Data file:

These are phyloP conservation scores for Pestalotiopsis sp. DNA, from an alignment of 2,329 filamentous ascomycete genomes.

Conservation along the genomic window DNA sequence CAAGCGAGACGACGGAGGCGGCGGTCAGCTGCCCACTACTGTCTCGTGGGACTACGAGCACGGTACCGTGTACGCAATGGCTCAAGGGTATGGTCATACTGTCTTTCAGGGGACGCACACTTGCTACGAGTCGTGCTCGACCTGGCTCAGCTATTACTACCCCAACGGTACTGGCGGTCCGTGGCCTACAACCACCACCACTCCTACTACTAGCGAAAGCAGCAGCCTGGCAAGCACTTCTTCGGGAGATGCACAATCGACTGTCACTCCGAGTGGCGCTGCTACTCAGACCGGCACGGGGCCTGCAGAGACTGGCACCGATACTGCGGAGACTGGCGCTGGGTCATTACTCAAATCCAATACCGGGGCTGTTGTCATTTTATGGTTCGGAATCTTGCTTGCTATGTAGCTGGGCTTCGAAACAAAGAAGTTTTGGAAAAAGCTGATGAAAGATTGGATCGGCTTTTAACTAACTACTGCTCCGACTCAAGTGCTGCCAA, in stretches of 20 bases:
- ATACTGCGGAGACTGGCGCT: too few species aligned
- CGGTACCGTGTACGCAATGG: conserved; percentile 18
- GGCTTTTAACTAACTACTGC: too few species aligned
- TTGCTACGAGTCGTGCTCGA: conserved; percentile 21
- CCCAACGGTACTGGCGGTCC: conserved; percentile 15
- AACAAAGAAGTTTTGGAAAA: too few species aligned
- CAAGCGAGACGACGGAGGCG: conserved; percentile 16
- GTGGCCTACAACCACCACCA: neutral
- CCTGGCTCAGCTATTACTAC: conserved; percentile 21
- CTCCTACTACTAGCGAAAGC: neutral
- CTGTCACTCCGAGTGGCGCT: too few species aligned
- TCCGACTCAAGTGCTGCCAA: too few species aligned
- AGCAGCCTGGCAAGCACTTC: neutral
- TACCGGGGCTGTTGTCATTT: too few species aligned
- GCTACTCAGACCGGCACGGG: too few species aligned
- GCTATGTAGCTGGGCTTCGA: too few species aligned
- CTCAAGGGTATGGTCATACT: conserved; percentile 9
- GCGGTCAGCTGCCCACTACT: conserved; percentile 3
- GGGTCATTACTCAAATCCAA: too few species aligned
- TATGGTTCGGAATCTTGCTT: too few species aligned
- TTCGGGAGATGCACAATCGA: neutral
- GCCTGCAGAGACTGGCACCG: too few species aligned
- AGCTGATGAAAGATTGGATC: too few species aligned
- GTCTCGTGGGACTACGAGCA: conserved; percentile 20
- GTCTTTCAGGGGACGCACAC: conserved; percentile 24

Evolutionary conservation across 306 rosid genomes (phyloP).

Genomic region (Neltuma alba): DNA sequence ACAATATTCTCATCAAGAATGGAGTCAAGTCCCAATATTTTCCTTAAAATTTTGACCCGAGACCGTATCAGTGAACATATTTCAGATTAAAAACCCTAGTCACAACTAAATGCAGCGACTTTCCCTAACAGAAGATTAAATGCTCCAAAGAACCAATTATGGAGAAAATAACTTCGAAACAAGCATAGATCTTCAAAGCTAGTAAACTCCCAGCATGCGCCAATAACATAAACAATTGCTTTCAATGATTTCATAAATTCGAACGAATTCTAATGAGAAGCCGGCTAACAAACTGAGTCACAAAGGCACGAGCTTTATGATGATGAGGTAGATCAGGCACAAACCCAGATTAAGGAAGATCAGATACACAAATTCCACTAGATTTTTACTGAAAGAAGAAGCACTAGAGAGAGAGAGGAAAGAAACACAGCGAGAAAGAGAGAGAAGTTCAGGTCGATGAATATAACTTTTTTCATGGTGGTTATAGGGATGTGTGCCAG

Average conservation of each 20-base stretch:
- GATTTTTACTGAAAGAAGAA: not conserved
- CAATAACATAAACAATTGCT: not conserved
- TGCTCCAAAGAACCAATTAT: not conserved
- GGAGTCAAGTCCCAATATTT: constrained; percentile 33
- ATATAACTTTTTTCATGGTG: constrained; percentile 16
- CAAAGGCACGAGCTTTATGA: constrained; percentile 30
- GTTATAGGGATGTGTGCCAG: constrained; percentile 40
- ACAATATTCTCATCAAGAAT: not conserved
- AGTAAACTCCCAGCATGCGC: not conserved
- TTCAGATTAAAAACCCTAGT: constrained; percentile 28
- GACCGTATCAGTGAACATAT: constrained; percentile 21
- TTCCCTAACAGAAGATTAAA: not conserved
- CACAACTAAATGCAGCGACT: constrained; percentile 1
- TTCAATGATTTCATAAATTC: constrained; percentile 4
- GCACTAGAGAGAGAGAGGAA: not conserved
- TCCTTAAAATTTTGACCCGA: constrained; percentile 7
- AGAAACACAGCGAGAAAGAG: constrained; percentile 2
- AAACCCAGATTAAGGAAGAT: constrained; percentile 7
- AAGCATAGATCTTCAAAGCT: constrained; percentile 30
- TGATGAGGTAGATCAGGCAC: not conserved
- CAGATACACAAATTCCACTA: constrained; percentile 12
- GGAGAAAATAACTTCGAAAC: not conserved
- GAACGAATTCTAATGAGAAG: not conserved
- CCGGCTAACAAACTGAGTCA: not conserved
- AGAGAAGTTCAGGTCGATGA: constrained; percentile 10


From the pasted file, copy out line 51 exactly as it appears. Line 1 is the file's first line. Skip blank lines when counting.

- CAGATACACAAATTCCACTA: constrained; percentile 12